This one may be easier said than done, but it is so true! When it is your child who is making noises during the sermon, or who is being carried out screaming, it is easy to feel like all eyes are on you. You want to crawl in a hole and you question whether the embarrassment and (literal) headache is worth it.
But let me encourage you that we have all been there. If not in a church service, then in a grocery store or at the park. No one’s children behave perfectly all the time– or ever, really. Keep on keeping on, and know that the rest of us are cheering you on for the good, hard work you are doing.
To the rest of the church– please resist the urge to turn around and look. It helps no one and can make a child more agitated or a parent feel worse. If anything, just offer a pat on the back and a word of encouragement after church.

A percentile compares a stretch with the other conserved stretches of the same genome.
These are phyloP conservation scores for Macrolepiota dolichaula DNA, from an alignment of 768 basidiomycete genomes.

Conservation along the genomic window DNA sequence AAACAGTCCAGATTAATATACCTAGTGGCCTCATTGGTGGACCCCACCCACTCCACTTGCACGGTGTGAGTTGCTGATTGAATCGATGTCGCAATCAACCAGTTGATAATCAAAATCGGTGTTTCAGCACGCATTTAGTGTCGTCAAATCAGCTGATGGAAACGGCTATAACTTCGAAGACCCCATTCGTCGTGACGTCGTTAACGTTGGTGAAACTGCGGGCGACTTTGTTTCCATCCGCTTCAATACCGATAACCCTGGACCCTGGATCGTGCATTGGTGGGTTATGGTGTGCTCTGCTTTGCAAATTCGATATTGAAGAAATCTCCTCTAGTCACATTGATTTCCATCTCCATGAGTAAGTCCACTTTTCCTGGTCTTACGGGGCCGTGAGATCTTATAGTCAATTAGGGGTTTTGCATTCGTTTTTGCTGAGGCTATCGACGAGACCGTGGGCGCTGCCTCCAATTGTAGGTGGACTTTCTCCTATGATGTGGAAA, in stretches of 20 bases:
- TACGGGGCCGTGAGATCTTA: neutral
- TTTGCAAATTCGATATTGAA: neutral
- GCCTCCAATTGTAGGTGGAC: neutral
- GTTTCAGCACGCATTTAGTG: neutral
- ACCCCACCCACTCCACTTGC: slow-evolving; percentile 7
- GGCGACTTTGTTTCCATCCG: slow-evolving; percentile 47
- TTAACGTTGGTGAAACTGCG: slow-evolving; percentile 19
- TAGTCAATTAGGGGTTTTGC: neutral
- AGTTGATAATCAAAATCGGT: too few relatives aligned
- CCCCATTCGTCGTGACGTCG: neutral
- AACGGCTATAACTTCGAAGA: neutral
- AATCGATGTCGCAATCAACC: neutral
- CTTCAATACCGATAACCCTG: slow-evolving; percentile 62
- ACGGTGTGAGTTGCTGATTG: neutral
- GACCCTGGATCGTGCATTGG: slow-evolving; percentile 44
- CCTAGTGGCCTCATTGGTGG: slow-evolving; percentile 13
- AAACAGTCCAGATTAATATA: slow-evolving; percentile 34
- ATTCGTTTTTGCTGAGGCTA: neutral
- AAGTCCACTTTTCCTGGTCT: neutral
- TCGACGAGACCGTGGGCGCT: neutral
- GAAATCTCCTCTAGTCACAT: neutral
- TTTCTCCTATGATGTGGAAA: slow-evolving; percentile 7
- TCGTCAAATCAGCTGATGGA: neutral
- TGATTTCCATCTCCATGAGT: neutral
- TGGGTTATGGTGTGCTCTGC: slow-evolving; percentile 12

These years while our kids are little are great opportunities to lay a foundation that will last for years! For all the moments of struggle, there are glimpses into how God is sowing seeds in their little hearts. Let’s keep up the work and keep praying for fruit!
More resources on keeping kids in church ::
- Should Children Sit Through Big Church? :: Ask Pastor John
- 4 Reasons Your Kids Should Sit with You on Sunday :: The Gospel Coalition
- Dear Parent with Young Kids in Church :: I Am Totally That Mom
- National Council for Family Integrated Churches
Do your kids sit with you in church? How do you help them learn to sit quietly and join in the service?
Do you have any funny stories from your kids staying in church?